When you grew we pointed cameras at you
we stopped you playing, badgered you to stand still,
clicked the little button at the side
and then went on with what we had been doing.

That was all that parenthood required –
you fixed inside a cardboard box.
Thus you would not be forgotten
no matter how faulty our two memories.

And we two? We had reasons and excuses of our own.
We had our lives to lead, each other to enjoy
and a theory about not pampering our children.
We fed you, clothed you and used you by the names that we had chosen.

Now as you know we have broken - I live in one house
and you in another where I call on Saturdays.
I will never be able to explain why this is so
never having understood it for myself.

I know only that your red and freckled head
which waves out of our window points at me –
half way to the bus stop I hear your shutter click
as the road's curve covers me.

And I pray the picture you have taken
will be fogged and faulty
and that you will go on happily
with the things you had been doing.

by Edwin Brock

Photo Credit: Enitharmon Press

For more information on the poet, Edwin Brock, see:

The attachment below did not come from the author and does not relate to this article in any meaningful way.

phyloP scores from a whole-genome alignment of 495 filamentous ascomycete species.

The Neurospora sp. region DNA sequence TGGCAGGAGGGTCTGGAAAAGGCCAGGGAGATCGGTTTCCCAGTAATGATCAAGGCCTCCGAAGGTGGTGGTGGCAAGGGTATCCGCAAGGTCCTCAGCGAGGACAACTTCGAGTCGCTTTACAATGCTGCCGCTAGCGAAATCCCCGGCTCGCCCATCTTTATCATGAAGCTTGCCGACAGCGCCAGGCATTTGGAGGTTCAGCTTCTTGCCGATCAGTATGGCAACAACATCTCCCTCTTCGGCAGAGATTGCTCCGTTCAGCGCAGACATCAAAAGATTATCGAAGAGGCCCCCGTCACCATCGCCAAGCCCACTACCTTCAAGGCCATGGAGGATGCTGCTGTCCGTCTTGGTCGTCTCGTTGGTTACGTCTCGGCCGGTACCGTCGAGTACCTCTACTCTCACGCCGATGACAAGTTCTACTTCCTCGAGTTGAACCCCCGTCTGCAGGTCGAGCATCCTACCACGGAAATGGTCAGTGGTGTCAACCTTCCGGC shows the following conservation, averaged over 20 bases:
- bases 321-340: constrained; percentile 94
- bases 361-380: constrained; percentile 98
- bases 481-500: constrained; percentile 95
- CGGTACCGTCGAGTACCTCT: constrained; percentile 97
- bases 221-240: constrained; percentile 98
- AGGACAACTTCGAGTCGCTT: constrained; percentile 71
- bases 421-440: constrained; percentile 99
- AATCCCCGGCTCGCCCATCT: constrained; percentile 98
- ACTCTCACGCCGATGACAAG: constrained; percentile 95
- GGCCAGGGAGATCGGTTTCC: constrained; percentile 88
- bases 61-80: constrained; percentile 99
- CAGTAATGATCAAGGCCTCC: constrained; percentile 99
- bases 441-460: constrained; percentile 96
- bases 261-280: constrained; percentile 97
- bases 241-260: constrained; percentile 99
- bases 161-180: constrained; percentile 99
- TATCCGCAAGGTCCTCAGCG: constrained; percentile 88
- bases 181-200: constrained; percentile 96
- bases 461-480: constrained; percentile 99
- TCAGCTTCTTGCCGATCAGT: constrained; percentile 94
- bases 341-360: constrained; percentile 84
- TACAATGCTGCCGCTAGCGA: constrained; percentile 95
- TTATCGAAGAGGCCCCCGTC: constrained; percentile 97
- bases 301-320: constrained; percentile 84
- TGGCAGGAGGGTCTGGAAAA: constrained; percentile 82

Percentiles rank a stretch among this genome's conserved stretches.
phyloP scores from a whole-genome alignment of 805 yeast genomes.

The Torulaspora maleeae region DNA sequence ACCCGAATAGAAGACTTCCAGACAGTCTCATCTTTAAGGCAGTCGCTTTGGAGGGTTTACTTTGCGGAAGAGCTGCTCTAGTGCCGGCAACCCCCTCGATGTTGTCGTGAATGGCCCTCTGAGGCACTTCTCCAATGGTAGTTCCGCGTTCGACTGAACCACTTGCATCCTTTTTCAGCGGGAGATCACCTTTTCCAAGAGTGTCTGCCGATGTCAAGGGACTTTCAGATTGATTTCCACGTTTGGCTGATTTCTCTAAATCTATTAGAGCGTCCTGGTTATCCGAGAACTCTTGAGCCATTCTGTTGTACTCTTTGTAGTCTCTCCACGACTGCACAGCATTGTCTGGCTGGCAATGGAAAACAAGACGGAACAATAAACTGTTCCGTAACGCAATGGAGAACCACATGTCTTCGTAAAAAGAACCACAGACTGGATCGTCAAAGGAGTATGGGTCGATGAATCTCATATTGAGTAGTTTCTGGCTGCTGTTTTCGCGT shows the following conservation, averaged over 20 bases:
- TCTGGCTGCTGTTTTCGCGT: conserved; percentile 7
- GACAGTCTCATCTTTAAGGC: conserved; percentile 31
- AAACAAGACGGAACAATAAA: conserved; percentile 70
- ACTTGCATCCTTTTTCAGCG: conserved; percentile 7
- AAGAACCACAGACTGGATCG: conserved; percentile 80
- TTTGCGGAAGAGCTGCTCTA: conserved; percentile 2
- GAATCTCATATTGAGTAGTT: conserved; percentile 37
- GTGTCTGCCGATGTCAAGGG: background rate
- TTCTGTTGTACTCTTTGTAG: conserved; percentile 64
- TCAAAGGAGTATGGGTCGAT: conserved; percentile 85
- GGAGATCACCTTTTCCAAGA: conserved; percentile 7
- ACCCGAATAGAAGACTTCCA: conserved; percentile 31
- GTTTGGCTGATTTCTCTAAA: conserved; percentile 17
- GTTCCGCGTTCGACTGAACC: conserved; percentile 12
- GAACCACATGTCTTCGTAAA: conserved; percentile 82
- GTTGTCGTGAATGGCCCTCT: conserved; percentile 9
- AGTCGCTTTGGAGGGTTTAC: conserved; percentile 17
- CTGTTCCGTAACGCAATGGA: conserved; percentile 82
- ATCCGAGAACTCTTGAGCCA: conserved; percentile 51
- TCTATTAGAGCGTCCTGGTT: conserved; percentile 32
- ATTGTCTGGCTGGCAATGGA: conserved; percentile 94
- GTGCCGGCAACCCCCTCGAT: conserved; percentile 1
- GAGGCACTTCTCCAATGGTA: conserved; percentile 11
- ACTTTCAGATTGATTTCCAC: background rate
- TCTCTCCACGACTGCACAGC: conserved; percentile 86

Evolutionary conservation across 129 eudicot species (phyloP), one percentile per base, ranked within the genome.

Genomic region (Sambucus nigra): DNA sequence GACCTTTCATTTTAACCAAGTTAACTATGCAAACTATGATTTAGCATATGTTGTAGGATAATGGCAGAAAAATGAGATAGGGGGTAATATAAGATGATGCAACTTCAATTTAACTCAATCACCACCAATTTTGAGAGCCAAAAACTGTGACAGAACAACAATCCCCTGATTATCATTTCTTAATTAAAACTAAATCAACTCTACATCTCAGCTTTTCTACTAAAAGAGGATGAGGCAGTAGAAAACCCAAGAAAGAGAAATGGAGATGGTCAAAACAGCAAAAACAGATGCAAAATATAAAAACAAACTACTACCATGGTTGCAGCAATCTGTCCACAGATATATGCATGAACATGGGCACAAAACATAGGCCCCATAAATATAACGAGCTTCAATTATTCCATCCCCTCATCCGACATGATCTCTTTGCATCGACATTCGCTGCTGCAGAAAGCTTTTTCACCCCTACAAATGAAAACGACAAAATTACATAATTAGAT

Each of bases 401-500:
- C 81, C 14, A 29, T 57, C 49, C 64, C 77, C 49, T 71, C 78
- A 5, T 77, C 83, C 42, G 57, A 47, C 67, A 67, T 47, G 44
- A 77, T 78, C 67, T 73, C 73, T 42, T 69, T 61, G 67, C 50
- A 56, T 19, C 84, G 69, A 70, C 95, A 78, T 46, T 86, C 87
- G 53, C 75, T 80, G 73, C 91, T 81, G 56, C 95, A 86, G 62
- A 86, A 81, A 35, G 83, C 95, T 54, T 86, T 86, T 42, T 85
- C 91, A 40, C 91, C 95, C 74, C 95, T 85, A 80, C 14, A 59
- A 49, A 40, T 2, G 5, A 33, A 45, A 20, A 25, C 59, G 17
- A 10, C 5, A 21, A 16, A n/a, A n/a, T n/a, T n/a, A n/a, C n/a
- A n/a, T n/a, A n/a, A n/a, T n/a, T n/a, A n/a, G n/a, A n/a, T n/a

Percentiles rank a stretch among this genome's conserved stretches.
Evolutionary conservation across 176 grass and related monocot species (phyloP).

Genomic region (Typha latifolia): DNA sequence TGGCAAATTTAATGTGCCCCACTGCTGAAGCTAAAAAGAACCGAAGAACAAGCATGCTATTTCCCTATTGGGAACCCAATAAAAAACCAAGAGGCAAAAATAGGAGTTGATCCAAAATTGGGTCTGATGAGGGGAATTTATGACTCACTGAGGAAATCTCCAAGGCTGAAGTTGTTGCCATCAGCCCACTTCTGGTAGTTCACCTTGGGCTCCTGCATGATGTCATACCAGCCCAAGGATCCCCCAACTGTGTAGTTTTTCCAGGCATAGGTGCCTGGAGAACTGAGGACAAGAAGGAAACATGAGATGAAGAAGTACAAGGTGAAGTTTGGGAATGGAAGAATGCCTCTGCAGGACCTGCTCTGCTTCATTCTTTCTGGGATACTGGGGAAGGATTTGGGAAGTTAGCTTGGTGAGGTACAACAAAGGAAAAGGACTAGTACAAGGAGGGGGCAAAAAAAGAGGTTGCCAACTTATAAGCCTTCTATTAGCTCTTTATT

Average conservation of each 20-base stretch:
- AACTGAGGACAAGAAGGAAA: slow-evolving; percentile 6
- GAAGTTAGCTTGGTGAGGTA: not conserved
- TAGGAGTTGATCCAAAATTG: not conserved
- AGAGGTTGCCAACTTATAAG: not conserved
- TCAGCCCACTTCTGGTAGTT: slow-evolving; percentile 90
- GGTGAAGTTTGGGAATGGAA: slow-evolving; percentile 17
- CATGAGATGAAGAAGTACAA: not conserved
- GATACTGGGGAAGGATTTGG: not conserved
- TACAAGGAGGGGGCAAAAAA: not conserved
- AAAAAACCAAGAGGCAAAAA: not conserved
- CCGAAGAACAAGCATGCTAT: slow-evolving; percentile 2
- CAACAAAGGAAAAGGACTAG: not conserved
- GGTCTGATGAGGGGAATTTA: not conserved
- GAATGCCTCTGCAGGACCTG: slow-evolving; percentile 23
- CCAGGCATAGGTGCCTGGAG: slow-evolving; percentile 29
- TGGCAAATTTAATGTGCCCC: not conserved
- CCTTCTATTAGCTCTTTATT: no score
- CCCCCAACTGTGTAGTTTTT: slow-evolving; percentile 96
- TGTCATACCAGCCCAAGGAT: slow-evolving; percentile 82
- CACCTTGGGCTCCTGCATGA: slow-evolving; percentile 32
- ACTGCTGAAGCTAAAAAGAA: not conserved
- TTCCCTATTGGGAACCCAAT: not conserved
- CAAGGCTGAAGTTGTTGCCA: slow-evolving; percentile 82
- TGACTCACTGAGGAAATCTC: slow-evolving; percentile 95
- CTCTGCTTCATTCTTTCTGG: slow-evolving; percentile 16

Tuesday, July 11, 2017

Tuesday Poem: "My Blue Piano" by Else Lasker-Schüler

At home I have a blue piano.
But I can't play a note.

It's been in the shadow of the cellar door
Ever since the world went rotten.

Four starry hands play harmonies.
The Woman in the Moon sang in her boat.

Now only rats dance to the clanks.
The keyboard is in bits.

I weep for what is blue. Is dead.
Sweet angels, I have eaten

Such bitter bread. Push open
The door of heaven. For me, for now --

Although I am still alive --
Although it is not allowed.

by Else Lasker-Schüler (translated from the German by Eavan Boland)

For more information about the poet, Else Lasker-Schuler, see:


Tuesday, July 4, 2017

Tuesday Poem: "Poetry" by Marianne Moore

I, too, dislike it: there are things that are important beyond all this fiddle.
Reading it, however, with a perfect contempt for it, one discovers in
it after all, a place for the genuine.
Hands that can grasp, eyes
that can dilate, hair that can rise
if it must, these things are important not because a
high-sounding interpretation can be put upon them but because they are
useful. When they become so derivative as to become unintelligible,
the same thing may be said for all of us, that we